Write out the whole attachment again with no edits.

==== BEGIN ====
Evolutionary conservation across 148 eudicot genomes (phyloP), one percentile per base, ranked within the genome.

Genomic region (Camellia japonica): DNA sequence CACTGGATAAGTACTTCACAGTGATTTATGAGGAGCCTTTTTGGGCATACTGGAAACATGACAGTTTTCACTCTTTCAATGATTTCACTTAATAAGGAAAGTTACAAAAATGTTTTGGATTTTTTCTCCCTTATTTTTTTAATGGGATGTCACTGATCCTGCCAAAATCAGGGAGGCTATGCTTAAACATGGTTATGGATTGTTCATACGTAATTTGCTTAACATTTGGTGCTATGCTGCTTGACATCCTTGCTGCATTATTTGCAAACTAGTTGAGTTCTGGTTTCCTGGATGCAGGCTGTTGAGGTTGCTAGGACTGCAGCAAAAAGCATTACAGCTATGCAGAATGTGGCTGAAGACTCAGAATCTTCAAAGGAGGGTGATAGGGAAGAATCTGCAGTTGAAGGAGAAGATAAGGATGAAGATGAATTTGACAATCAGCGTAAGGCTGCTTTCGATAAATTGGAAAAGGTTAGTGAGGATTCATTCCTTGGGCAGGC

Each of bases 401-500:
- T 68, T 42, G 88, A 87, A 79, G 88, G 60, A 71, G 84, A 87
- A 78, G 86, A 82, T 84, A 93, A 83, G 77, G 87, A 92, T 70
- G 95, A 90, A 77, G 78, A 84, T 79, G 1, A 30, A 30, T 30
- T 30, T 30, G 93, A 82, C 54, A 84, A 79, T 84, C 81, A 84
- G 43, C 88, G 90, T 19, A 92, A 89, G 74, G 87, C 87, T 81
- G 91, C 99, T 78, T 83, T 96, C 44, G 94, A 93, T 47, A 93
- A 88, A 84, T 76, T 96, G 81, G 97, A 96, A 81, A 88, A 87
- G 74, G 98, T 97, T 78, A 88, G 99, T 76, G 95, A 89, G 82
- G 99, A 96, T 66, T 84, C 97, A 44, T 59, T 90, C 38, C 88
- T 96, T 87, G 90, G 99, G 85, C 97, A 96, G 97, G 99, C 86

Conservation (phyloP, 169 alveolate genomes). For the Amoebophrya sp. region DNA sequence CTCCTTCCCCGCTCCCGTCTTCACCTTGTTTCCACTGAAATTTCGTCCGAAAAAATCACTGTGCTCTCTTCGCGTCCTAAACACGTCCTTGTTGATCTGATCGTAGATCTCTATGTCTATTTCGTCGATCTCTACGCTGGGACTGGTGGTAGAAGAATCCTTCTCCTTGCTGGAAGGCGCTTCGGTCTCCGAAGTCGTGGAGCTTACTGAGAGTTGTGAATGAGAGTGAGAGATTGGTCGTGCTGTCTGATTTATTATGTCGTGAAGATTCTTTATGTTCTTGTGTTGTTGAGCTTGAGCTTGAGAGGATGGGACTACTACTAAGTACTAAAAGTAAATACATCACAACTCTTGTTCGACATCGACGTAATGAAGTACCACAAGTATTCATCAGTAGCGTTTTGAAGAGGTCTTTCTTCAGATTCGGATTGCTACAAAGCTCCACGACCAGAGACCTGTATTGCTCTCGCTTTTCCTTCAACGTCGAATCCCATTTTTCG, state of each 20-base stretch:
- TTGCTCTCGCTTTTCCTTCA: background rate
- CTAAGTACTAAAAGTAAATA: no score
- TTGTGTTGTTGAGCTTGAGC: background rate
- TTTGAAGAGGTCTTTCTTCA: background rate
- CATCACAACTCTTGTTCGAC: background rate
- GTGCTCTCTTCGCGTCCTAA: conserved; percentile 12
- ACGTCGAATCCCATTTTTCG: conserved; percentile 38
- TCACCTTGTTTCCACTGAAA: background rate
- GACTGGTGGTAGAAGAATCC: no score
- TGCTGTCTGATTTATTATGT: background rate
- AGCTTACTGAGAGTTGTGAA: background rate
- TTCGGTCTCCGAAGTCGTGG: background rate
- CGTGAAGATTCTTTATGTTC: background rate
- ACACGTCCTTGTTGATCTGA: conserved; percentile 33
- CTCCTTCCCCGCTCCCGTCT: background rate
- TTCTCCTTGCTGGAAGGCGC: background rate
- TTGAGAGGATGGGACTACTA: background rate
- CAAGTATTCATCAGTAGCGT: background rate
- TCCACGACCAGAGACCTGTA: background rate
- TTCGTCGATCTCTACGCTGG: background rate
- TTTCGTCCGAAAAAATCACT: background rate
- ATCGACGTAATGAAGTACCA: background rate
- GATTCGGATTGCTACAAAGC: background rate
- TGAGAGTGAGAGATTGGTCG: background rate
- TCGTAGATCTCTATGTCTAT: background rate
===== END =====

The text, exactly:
Evolutionary conservation across 148 eudicot genomes (phyloP), one percentile per base, ranked within the genome.

Genomic region (Camellia japonica): DNA sequence CACTGGATAAGTACTTCACAGTGATTTATGAGGAGCCTTTTTGGGCATACTGGAAACATGACAGTTTTCACTCTTTCAATGATTTCACTTAATAAGGAAAGTTACAAAAATGTTTTGGATTTTTTCTCCCTTATTTTTTTAATGGGATGTCACTGATCCTGCCAAAATCAGGGAGGCTATGCTTAAACATGGTTATGGATTGTTCATACGTAATTTGCTTAACATTTGGTGCTATGCTGCTTGACATCCTTGCTGCATTATTTGCAAACTAGTTGAGTTCTGGTTTCCTGGATGCAGGCTGTTGAGGTTGCTAGGACTGCAGCAAAAAGCATTACAGCTATGCAGAATGTGGCTGAAGACTCAGAATCTTCAAAGGAGGGTGATAGGGAAGAATCTGCAGTTGAAGGAGAAGATAAGGATGAAGATGAATTTGACAATCAGCGTAAGGCTGCTTTCGATAAATTGGAAAAGGTTAGTGAGGATTCATTCCTTGGGCAGGC

Each of bases 401-500:
- T 68, T 42, G 88, A 87, A 79, G 88, G 60, A 71, G 84, A 87
- A 78, G 86, A 82, T 84, A 93, A 83, G 77, G 87, A 92, T 70
- G 95, A 90, A 77, G 78, A 84, T 79, G 1, A 30, A 30, T 30
- T 30, T 30, G 93, A 82, C 54, A 84, A 79, T 84, C 81, A 84
- G 43, C 88, G 90, T 19, A 92, A 89, G 74, G 87, C 87, T 81
- G 91, C 99, T 78, T 83, T 96, C 44, G 94, A 93, T 47, A 93
- A 88, A 84, T 76, T 96, G 81, G 97, A 96, A 81, A 88, A 87
- G 74, G 98, T 97, T 78, A 88, G 99, T 76, G 95, A 89, G 82
- G 99, A 96, T 66, T 84, C 97, A 44, T 59, T 90, C 38, C 88
- T 96, T 87, G 90, G 99, G 85, C 97, A 96, G 97, G 99, C 86

Conservation (phyloP, 169 alveolate genomes). For the Amoebophrya sp. region DNA sequence CTCCTTCCCCGCTCCCGTCTTCACCTTGTTTCCACTGAAATTTCGTCCGAAAAAATCACTGTGCTCTCTTCGCGTCCTAAACACGTCCTTGTTGATCTGATCGTAGATCTCTATGTCTATTTCGTCGATCTCTACGCTGGGACTGGTGGTAGAAGAATCCTTCTCCTTGCTGGAAGGCGCTTCGGTCTCCGAAGTCGTGGAGCTTACTGAGAGTTGTGAATGAGAGTGAGAGATTGGTCGTGCTGTCTGATTTATTATGTCGTGAAGATTCTTTATGTTCTTGTGTTGTTGAGCTTGAGCTTGAGAGGATGGGACTACTACTAAGTACTAAAAGTAAATACATCACAACTCTTGTTCGACATCGACGTAATGAAGTACCACAAGTATTCATCAGTAGCGTTTTGAAGAGGTCTTTCTTCAGATTCGGATTGCTACAAAGCTCCACGACCAGAGACCTGTATTGCTCTCGCTTTTCCTTCAACGTCGAATCCCATTTTTCG, state of each 20-base stretch:
- TTGCTCTCGCTTTTCCTTCA: background rate
- CTAAGTACTAAAAGTAAATA: no score
- TTGTGTTGTTGAGCTTGAGC: background rate
- TTTGAAGAGGTCTTTCTTCA: background rate
- CATCACAACTCTTGTTCGAC: background rate
- GTGCTCTCTTCGCGTCCTAA: conserved; percentile 12
- ACGTCGAATCCCATTTTTCG: conserved; percentile 38
- TCACCTTGTTTCCACTGAAA: background rate
- GACTGGTGGTAGAAGAATCC: no score
- TGCTGTCTGATTTATTATGT: background rate
- AGCTTACTGAGAGTTGTGAA: background rate
- TTCGGTCTCCGAAGTCGTGG: background rate
- CGTGAAGATTCTTTATGTTC: background rate
- ACACGTCCTTGTTGATCTGA: conserved; percentile 33
- CTCCTTCCCCGCTCCCGTCT: background rate
- TTCTCCTTGCTGGAAGGCGC: background rate
- TTGAGAGGATGGGACTACTA: background rate
- CAAGTATTCATCAGTAGCGT: background rate
- TCCACGACCAGAGACCTGTA: background rate
- TTCGTCGATCTCTACGCTGG: background rate
- TTTCGTCCGAAAAAATCACT: background rate
- ATCGACGTAATGAAGTACCA: background rate
- GATTCGGATTGCTACAAAGC: background rate
- TGAGAGTGAGAGATTGGTCG: background rate
- TCGTAGATCTCTATGTCTAT: background rate